Torpor – Most bats have the ability to limit their use of energy when conditions are not good for finding food. When it is cool or rainy, insects might not fly. Windy conditions are difficult for both bats and their flying prey. When bats can’t get the food they need, especially smaller bats, they will go into something called torpor. Torpor allows a bat to drop its body temperature, lower its heartbeat and breathing thereby using less energy. Daily torpor is less extreme than that used for hibernation.
Bats look for a cooler place to go into torpor because that helps them maintain the lower body temperature needed. Bats in warmer areas often do not migrate or hibernate, but will use daily bouts of a milder torpor to deal with difficult conditions.
Hibernation – Many bats go through winter, an extended period of cold weather by hibernating. Winter limits insect availability (or may remove them altogether) so bats need to be able to survive difficult conditions without food. By hibernating, they can do that. Hibernation is an extreme form of torpor.
Bats feed a lot late in the summer to build a store of fat to get through the winter. However, since they are very small and must be able to fly, they are limited to how much fat they can store as a percentage of their body weight compared to a bear or other land animal before hibernating.
To get the most from their reserves, they change their metabolism a lot. Their body temperature can drop to just a little above freezing, their heartbeat to 5 beats a minute, and their breathing to once every 15 minutes or longer.
Waking from hibernation requires energy. Since bats are small animals, their energy reserves are small, too. Their normally wake a few, limited times during hibernation to clean out their system, pee and poop as needed, stretch and even fly a bit, then go back into hibernation mode. Their reserves can handle that energy expense. Forced arousals, wakening from disturbance, can cause bats to use up too much of their reserves so that they cannot survive the winter. People disturbing winter roosting sites and white nose syndrome are too big examples of forced arousals.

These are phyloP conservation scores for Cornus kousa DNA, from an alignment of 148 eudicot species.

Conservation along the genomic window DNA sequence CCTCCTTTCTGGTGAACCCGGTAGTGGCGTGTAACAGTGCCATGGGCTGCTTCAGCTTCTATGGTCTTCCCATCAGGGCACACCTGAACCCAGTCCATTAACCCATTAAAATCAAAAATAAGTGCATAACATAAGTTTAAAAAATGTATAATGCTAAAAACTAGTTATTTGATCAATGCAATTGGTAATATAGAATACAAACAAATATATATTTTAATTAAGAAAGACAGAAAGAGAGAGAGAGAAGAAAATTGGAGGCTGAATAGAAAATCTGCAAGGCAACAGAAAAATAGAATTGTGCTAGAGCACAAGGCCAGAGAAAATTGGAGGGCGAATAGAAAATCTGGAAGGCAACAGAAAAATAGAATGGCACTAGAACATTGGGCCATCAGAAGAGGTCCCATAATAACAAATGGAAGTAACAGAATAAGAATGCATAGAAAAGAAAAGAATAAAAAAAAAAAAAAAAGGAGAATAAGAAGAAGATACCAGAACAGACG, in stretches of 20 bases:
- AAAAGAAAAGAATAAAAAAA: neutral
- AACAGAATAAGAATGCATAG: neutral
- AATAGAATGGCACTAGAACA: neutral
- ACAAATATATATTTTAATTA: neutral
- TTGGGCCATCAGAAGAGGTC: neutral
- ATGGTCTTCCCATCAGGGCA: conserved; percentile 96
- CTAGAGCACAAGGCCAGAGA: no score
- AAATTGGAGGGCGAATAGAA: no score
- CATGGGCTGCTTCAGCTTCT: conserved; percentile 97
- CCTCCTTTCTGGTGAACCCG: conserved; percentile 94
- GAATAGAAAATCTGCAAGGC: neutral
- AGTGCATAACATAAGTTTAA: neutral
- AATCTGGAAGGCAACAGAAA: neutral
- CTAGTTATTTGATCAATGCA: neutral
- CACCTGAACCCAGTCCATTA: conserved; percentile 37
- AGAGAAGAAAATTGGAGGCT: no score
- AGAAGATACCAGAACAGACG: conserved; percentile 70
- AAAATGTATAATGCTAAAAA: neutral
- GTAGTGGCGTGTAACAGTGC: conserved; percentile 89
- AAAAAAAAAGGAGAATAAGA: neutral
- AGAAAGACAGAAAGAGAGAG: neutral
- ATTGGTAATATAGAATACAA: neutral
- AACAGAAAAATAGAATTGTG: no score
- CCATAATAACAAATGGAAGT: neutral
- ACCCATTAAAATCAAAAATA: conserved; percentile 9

Migration – Not all bats hibernate. Some migrate to warmer locations. But migration is not just about warmth. Many bats migrate short to moderate distances to special caves that are best suited for hibernation during cold winters. Many bats in warmer states will migrate moderate distances from summer to winter locations.
Reproduction – Bats are very unusual for mammals their size…they have small numbers of young. Many bats have only one baby per year, others one to two, and just a few have as many as four.
Bats mate in the fall but give birth in the spring. Many females store the male’s sperm until spring, others keep the fertilized egg from growing until then. The advantage to fall mating has to do with the small size of bats. In the spring, they are coming out of winter at the end of hibernation, or at least, feeding less from at least some days of torpor. That means males are not as strong or healthy which would make mating behaviors more difficult. They avoid that problem by mating in the fall.
Then the females give birth in the spring when their food comes alive again. They need a lot of food to feed both themselves and their babies.
In many bat species, females come together to the same roost to stay as a group when giving birth and raising their young. This gives some added warmth for the group and young bats need more warmth to develop properly. In addition, it gives more protection from predators because the number of individuals can be distracting to many predators.
Babies grow to flying size within a couple of months, so by mid-summer or so, they start leaving the roost. At this time, the young are 95% the size of adults, so size cannot help you tell them apart.
Longevity – Also unusual for mammals their size, bats have relatively long lives. Most bats can live at least 10–14 years, and some have been recorded as living 30–40 years. No other mammal of their size lives that long.